I don't think John "covered" the situation. He took it up the chain of command as he should. The problem was Witness Lee allowing his reprobate son to manage "the office" for LSM. (If you have a problem with a brother...go to the brother.) He gave Lee a chance to handle it properly so the church could go on. When Lee failed, and the church found out, the band-aid was ripped off and the Church in Anaheim came unglued. If I had been there, I think I would have been right there with them to excommunicate Phillip. Eventually John went on the record. This is also scriptural. Every word was established from John's position.

Quote:
I believe this clarifies what I wanted to say earlier, I don't wish to be unfairly negative or harsh. I hope this thread can be a site of discussion for anyone reading the book for the first time or returning to it.
On the "negative/harsh" scale, from 1 to 10, for this forum, you get a .5!

I remember a conversation I had with Ray Graver when I was a newbie. He asked me if "whoever" was "negative". I said "No. They weren't negative. The situation was negative." I think we can put STTIL in that category.

Thanks for the post!

Nell
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File Type: pdf LA Times LC Article 01.07.89.pdf (1.87 MB, 15 views)
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Old 11-14-2020, 09:21 AM   #5
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The News Clip ends with this paragraph:

Quote:
Both cited intense psychological pressures to conform in one's views and to perform up to expectations. Witness Lee, in a rare interview, denied the allegations: "In our church we are so free. We are free in thinking," he said then.
Apparently, WL was only referring to "freedoms" enjoyed by his own family.
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Old 11-14-2020, 05:48 PM   #6
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Hey Davis,

Welcome to the forum! Thrilled to see another church kid here. Please do post an introduction when you have time.

Nell has done a wonderful job, so I only have a very small thing to add. Regarding not being explicit concerning Philip Lee's affairs, what came to my mind there also was just the church life culture of simply not being explicit when it comes to sexually related things. It's incredibly common even for elders directly handling negative sexual situations to stay in the realm of vaguery even in their fellowship with one another. It's just the local church culture, and John may not have been comfortable breaking out of that particular mold. (Not to mention all the other very good points Nell mentioned.)

I remember after I left the LC and visited around to numerous churches, in one church the pastor referenced sex (married sex) in a very positive and appropriate way a couple times in the middle of a sermon that was not generally about that topic. I was blown out of my seat to hear anything like that "in church", being a local church church kid myself who would NEVER have heard anything like that in any meeting in the LC, but as I looked around, no one in the congregation looked uncomfortable at all. As I'm sure you are aware, there is a very specific culture in the local church when it comes to many things.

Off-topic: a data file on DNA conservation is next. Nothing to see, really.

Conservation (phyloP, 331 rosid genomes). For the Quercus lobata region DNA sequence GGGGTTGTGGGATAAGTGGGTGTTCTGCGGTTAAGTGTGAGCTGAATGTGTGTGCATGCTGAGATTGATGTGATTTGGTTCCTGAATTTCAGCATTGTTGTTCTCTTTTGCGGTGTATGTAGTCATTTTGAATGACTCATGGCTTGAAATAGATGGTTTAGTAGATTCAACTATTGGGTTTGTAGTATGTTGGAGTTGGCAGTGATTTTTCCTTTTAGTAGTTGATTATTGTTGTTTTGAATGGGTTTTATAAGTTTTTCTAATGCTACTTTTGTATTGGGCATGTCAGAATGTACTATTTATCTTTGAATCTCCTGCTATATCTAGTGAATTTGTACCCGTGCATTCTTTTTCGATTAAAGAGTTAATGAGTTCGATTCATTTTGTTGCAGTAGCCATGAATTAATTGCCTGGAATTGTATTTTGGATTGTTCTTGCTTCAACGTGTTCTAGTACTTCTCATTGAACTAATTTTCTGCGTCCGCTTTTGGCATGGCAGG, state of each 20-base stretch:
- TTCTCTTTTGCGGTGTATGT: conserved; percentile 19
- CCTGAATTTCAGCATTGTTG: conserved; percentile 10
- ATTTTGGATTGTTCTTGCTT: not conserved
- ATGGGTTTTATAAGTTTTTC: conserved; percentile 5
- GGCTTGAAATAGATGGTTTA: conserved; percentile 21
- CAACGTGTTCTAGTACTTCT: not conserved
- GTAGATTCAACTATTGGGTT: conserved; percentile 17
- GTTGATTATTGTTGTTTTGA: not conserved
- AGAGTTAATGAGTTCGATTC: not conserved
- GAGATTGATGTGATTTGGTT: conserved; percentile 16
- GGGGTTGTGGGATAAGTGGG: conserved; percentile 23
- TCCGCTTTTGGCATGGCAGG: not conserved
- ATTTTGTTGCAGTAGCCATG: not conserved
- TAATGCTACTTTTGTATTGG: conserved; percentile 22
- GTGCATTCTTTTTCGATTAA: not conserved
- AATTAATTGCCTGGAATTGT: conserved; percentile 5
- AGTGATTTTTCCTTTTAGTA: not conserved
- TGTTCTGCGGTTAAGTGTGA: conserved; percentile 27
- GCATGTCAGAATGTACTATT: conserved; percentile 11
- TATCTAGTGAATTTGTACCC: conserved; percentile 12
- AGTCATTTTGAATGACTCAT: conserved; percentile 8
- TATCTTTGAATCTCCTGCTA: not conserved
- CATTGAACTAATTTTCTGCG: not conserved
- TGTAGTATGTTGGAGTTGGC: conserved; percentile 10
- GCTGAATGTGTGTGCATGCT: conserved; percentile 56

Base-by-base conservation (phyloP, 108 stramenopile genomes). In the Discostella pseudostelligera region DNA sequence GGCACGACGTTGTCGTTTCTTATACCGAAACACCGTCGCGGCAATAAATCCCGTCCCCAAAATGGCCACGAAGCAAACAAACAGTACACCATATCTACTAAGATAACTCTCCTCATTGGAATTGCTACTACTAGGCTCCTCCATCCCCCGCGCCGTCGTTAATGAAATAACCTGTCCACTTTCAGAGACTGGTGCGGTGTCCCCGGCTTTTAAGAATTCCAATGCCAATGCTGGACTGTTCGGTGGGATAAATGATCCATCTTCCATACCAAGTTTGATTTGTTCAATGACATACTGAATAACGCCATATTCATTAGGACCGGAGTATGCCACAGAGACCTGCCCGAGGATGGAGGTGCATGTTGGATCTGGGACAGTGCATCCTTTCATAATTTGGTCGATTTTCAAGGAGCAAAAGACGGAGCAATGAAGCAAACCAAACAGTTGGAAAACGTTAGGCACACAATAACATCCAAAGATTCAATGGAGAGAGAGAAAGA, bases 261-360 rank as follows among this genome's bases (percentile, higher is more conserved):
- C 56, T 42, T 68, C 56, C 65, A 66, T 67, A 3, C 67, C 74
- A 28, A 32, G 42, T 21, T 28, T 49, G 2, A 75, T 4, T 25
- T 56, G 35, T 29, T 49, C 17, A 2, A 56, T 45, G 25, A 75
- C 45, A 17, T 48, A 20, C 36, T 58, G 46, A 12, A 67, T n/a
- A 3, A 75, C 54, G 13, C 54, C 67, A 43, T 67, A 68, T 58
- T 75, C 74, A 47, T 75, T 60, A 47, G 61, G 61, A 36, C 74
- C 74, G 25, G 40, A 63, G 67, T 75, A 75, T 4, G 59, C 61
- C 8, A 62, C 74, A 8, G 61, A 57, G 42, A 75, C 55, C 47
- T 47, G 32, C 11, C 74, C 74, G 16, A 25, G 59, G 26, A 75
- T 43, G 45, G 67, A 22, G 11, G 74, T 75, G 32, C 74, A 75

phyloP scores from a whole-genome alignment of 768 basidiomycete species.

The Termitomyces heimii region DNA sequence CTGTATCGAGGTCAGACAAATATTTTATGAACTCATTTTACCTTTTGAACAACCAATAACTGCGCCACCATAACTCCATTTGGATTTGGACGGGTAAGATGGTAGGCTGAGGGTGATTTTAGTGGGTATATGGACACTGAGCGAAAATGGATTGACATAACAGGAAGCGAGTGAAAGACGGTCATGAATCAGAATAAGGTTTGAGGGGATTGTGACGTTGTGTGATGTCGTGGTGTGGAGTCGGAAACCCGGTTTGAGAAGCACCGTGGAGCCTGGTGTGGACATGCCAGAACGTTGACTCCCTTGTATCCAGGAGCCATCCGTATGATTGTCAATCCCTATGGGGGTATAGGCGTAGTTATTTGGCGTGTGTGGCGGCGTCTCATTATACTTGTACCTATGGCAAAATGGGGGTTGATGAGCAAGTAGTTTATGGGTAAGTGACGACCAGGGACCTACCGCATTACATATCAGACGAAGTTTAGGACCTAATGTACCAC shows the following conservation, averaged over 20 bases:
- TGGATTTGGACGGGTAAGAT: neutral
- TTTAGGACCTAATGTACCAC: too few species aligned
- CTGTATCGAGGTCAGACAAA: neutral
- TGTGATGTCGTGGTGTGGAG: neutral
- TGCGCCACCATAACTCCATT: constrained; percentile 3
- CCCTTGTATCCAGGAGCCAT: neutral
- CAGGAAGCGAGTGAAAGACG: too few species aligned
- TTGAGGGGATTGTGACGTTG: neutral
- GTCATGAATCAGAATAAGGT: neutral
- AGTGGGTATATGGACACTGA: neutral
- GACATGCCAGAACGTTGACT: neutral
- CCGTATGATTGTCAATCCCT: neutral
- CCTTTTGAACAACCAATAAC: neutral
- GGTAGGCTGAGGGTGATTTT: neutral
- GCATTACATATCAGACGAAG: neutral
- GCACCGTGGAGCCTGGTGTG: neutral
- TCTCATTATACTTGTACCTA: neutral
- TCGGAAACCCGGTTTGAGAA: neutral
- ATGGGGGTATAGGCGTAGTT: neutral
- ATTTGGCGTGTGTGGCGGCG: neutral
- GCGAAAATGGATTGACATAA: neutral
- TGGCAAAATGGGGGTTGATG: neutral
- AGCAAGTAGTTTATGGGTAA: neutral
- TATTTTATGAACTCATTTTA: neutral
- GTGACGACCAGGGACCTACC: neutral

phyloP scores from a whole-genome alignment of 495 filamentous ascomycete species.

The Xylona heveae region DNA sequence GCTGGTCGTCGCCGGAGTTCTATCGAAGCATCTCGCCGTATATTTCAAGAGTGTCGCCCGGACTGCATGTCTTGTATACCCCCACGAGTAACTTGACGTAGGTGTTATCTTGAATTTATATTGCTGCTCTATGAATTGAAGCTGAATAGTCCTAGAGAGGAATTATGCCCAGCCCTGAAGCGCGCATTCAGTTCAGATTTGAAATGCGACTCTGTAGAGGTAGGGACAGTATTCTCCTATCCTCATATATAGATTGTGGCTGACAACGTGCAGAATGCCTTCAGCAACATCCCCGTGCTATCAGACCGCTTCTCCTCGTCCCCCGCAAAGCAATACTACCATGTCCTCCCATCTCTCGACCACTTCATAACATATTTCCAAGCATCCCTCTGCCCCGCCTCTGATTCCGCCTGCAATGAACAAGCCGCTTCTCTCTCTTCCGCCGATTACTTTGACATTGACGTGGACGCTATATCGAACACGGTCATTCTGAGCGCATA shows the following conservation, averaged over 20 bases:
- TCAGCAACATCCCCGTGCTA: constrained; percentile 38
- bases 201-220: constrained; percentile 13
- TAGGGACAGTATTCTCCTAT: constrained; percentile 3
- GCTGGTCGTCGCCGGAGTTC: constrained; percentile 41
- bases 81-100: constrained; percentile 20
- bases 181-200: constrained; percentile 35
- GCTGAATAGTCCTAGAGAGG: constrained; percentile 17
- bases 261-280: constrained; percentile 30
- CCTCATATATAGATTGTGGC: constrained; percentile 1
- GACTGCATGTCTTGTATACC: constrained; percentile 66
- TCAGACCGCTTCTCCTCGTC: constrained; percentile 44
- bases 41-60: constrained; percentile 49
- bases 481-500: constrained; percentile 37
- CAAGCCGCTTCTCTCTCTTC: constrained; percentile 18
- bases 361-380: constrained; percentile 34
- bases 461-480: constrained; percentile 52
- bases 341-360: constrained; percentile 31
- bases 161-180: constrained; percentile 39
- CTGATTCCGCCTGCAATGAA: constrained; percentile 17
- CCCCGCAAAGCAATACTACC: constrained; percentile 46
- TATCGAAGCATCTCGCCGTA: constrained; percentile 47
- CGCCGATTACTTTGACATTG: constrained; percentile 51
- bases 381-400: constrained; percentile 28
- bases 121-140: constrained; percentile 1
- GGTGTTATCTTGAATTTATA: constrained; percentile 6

Anyway, as I said, hopefully you'll post some more when you have the chance.

Trapped

P.S. Sexual predators being covered up, and victims being blamed, still goes on in the local church, particularly when it occurs close to Anaheim. It takes a lot of uproar and chain-rattling for the brothers who cover the brothers to get off their rear ends and do anything. Although usually what they do is shuttle the offender off to another locality, not tell anyone, shun the victim who spoke up, and act like none of it occurred. Still. To this day.
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Old 11-16-2020, 06:06 AM   #7
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Default Re: Reflecting on John Ingalls' Actions

Hi Davis,

I don't mean to dogpile on you. You have raised some valid concerns which relate to a very interesting topic. There is a lot of history in Speaking The Truth In Love, by John Ingalls.



I had forgotten what an undercurrent was going on worldwide during 1987-1989. I'm only through p.39 but John has several times mentioned untruths that were being spoken and he felt he must correct the record. It appears that these untruths John spoke of were a reference to an out of print book written by Witness Lee during that time called The Fermentation of the Present Rebellion. What an awful title! It was copyrighted in 1990, as was STTIL, but "Fermentation" was written first and John was correcting the record.

So far, I find no mention of Phillip Lee's molestation of female workers in the office as a possible cause for anything that might be characterized as a "rebellion."

Of note, "Fermentation" may have been one of many "give away" books that used to be handed out free. This also might explain why it's out of print.

Here's an example of how the discourse went:

"From Fermentation, p. 51